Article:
Breakthrough as Cellular ‘Glue’ Heals Wounds, Potentially Regrows Nerves and Tissue With Regenerative Medicine

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Typical of science fiction is the scene wherein a space warrior sustains an injury and some kind of medical spray instantly repairs the damage. This could soon be science fact, thanks to a medical science breakthrough.

Researchers at the Univ. of California San Francisco have engineered molecules that act like a “cellular glue” for direct bonding of tissues—a long sought goal of regenerative medicine.

In a first-of-its-kind demonstration, the UCSF team produced customized adhesion molecules which bound select cells in a predictable manner, giving them de-facto control of the regenerative potential of the body.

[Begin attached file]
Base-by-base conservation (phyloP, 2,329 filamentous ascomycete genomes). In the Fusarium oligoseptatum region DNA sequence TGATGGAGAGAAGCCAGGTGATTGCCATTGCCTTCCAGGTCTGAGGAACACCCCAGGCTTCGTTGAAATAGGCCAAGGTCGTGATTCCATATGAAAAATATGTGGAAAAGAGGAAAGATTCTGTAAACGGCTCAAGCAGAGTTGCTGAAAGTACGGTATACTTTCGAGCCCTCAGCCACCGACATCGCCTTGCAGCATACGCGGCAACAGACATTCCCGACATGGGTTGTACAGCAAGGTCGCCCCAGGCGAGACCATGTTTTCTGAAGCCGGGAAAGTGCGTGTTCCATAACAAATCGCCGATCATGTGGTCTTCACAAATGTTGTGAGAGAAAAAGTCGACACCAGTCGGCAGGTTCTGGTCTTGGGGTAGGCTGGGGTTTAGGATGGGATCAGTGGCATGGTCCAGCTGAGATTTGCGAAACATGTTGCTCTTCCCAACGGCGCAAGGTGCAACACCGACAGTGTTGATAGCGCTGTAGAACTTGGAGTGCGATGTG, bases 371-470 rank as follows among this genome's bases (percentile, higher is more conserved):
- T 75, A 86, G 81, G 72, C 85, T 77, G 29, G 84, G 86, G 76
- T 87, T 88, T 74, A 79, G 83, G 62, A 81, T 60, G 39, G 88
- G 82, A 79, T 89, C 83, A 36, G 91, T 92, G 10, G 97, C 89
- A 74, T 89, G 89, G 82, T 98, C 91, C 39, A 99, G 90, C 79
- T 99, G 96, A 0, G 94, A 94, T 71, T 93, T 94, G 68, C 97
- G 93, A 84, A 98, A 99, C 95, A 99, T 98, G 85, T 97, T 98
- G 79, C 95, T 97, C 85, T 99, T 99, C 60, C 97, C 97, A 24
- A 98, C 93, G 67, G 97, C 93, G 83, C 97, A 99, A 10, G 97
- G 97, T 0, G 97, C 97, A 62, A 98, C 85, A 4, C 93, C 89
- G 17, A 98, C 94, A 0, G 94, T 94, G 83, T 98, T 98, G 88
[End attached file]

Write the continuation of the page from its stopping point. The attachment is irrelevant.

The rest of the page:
“We were able to engineer cells in a manner that allows us to control which cells they interact with, and also to control the nature of that interaction,“ said senior author Wendell Lim, PhD, director of UCSF’s Cell Design Institute. “This opens the door to building novel structures like tissues and organs.”

Adhesive molecules can be found all throughout the human body creating communicative-bonds and immune pathways between tens of trillions of cells, but manipulating them has been beyond the reach of scientists so far.

Cellular bonding creates the characteristics of the structure they create. Tighter bonds form complex, solid organs like the liver or lungs, while looser bonds permit structures like immune molecules to do their disease fighting work with flexibility.

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